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Top Five Fitness Myths And Why They Don’t Help

Popular but deceptive workout hacks may be delaying your goals, even if you exercise every day. Check out the list to see what you may have been doing wrong.

By Debashruti Banerjee
30 Jul 2021

If the last year has taught us anything, it has pushed many of us to become creative with limited resources. With gyms out of reach and our routines interrupted, people have resorted to staying active at home in whatever ways possible. Be it running, a quick home workout or yoga, it is necessary that you dodge ‘viral hacks’ that could be coming in the way of your fitness journey.

Since we all process food and activity differently, you must not track your fitness solely by the weighing scale. Following a safe and sustainable routine will keep you from any unwanted injuries and health risks. Steer clear of these common fitness myths that could be derailing your progress.


Decoding 5 Common Fitness Myths

1. If you don’t exercise constantly, your muscle turns into fat

It is scientifically impossible to turn fat into muscle or vice versa, because they are made of completely different things. While muscle is made up of protein, amino acids, water etc, body fat is composed of adipose tissue.

“With a sustainable workout plan and good nutrition, muscle builds up while fat decreases”, explains Vinod Channa, Mumbai-based celebrity fitness trainer and owner of VC Fitness. When you are inactive and don’t eat well, the opposite happens. However, even during a sedentary lifestyle or a protein-deficiency, muscle and fat tissues are not interchangeable.


2. The more you sweat, the more effective your workout is

While it is true that we do lose some weight with perspiration, it is pretty much just water and salt, which can be replenished later in the day. In reality, people who try to induce more sweating by exercising in hotter environments, wearing sauna-belts etc. are simply losing water weight.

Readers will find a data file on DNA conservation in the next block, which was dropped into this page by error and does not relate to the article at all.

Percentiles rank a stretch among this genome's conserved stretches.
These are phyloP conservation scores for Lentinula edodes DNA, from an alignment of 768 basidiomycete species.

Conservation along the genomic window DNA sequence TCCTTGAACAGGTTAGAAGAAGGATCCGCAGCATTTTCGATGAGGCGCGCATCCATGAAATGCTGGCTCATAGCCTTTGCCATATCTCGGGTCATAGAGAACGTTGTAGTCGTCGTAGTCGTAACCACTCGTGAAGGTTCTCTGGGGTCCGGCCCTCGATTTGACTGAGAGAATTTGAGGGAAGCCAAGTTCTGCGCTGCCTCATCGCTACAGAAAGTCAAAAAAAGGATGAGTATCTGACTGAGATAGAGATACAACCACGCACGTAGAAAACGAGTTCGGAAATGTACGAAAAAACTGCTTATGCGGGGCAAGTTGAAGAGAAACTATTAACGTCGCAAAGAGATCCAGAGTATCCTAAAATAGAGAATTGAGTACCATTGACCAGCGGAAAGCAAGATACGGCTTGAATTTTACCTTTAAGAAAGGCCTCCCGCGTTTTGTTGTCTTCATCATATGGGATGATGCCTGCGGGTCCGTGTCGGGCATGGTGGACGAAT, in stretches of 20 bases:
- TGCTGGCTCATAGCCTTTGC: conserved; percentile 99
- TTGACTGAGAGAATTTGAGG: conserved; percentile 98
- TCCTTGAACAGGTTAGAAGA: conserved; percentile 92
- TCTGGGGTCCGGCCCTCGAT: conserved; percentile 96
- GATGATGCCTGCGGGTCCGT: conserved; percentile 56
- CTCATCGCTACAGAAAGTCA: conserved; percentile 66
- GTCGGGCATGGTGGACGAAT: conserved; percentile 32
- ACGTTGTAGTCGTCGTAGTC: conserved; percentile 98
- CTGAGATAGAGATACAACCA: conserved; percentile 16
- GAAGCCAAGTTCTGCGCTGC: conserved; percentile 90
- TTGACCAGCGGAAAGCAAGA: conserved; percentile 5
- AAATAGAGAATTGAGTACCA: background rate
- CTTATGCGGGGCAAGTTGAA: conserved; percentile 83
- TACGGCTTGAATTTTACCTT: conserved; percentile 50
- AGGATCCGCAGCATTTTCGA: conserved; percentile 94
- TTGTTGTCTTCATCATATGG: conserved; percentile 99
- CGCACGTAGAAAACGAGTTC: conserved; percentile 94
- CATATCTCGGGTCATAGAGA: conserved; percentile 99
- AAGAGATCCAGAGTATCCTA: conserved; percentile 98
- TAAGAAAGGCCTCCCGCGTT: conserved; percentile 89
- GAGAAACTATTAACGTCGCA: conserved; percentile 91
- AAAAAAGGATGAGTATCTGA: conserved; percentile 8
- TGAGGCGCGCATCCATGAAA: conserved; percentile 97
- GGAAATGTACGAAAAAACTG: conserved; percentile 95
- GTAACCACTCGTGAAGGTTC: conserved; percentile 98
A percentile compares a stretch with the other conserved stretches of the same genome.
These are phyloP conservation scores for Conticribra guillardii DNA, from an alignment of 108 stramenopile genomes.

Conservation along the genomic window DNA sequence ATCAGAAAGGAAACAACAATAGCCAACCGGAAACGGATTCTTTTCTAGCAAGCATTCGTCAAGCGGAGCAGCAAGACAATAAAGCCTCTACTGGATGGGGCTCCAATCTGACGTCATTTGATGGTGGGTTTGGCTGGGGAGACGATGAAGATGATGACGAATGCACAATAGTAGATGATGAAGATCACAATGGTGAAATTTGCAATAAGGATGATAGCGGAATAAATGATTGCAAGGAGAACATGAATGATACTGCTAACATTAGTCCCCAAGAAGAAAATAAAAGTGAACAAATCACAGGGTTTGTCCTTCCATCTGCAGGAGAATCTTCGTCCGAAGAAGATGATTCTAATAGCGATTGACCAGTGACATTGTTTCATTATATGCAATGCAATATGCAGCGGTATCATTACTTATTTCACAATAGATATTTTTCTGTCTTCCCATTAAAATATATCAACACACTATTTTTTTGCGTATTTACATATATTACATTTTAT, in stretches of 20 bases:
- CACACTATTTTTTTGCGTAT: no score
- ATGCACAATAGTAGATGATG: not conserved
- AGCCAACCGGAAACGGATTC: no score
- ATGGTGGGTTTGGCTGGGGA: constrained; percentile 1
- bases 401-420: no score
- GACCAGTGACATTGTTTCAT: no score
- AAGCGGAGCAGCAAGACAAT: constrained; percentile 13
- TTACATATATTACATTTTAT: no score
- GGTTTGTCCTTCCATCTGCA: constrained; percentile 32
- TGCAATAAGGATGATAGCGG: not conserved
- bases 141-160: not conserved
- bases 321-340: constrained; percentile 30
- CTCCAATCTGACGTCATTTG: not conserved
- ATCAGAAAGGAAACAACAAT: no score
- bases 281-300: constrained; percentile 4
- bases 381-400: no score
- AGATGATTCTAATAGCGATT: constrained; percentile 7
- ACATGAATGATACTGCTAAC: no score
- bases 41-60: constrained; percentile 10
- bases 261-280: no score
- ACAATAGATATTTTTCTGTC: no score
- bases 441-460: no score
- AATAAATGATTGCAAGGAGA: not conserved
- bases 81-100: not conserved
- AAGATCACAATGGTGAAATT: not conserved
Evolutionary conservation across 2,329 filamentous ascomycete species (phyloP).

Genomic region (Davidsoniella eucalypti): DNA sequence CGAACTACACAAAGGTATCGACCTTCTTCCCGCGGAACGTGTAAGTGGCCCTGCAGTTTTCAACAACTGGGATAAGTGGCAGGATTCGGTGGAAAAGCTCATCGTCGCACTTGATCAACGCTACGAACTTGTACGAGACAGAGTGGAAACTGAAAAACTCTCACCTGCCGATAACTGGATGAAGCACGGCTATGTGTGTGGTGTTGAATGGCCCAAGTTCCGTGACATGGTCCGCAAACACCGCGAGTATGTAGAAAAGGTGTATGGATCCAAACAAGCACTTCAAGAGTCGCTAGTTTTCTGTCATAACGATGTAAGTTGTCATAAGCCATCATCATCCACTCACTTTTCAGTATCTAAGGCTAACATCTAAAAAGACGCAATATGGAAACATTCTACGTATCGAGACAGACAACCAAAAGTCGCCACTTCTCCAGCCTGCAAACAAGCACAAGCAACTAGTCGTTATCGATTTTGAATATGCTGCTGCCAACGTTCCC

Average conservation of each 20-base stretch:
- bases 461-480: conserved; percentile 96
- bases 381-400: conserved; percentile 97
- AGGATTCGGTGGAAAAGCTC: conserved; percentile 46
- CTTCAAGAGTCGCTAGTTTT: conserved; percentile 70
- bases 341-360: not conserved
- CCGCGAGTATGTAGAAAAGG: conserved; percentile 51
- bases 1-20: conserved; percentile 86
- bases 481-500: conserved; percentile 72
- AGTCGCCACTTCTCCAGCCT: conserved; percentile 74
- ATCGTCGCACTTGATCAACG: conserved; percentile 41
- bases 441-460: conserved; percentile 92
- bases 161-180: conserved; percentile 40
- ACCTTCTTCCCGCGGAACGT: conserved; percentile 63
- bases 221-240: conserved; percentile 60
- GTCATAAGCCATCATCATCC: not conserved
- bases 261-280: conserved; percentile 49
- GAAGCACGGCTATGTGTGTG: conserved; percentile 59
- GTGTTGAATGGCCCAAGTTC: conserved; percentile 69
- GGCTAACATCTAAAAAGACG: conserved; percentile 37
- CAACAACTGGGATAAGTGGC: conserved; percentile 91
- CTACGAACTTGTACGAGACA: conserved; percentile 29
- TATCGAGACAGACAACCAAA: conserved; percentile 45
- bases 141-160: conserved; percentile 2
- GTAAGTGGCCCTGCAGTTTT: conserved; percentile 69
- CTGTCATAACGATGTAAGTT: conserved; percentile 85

It is dangerous, therefore, to force yourself to sweat, as it can lead to dehydration and sodium-deficiency. Sweating also varies person to person, based on their age, health and fitness level. Therefore, it is an unreliable marker of weight loss.


3. Weightlifting makes women bulky

Women have long been pressured to live up to patriarchal standards of appearance and many have developed an inhibition about strength training. It is important to preface this by saying that neither a ‘feminine’ nor a ‘masculine’ appearance is unattractive.

This is an issue that Channa still comes across with his clients. He explains, “The female hormone estrogen, as opposed to the muscle-building male hormone testosterone, is prone to store more fat.” That’s why, even after years of strict diet and training, women cannot build muscle the same as their male counterparts, despite lifting heavier weights than them.
Weight lifting is highly recommended for people regardless of their sex. Combined with a well-rounded diet, it will make you stronger as well as improve your cardiovascular and digestive health. For women, especially, strength training is indispensable as it prevents bone loss.


4. You can choose exactly where to lose weight

The idea of spot reduction or targeted fat loss is that you can focus on a certain area of your body and tone that area only. In reality, however, your body gains as well as loses weight, muscle and fat as a whole. Whether you store fat proportionately or not depends on your genetics and lifestyle and is highly subjective.

Channa sees a lot of misinformation being spread on different apps on this topic. For most people, the abdomen seems to be the biggest problem area. He suggests, “If you want to burn 1000 calories, exercise bigger muscle groups twice a week. You don’t burn a lot of calories with only abdominal exercises, so do them after your main workout.”



5. You shouldn’t eat before working out

Over the last few decades, many professionals and non-professionals have promoted exercising on an empty stomach to burn more fat. While our body transforms glucose molecules from our food into energy, our blood sugar levels are comparatively low when we haven’t eaten for a while. Thus, many people hope that exercising in a fasted state will encourage our bodies to utilise fat cells for energy instead.

In a 2014 study published in the Journal of the International Society of Sports Nutrition, Brad Schoenfield et al randomly assigned twenty young females to an overnight fasted training group and a group that trained after consuming a meal. Though both groups showed weight and fat loss from baseline, “no significant between-group differences were noted in any outcome measure,” they concluded.
Not only can training on an empty stomach affect your performance, it can also hinder muscle growth due to undernutrition and make you feel dizzy. It’s okay to grab a light meal or a snack before your routine as per your daily nutritional needs, rather than trusting unscientific diet fads.




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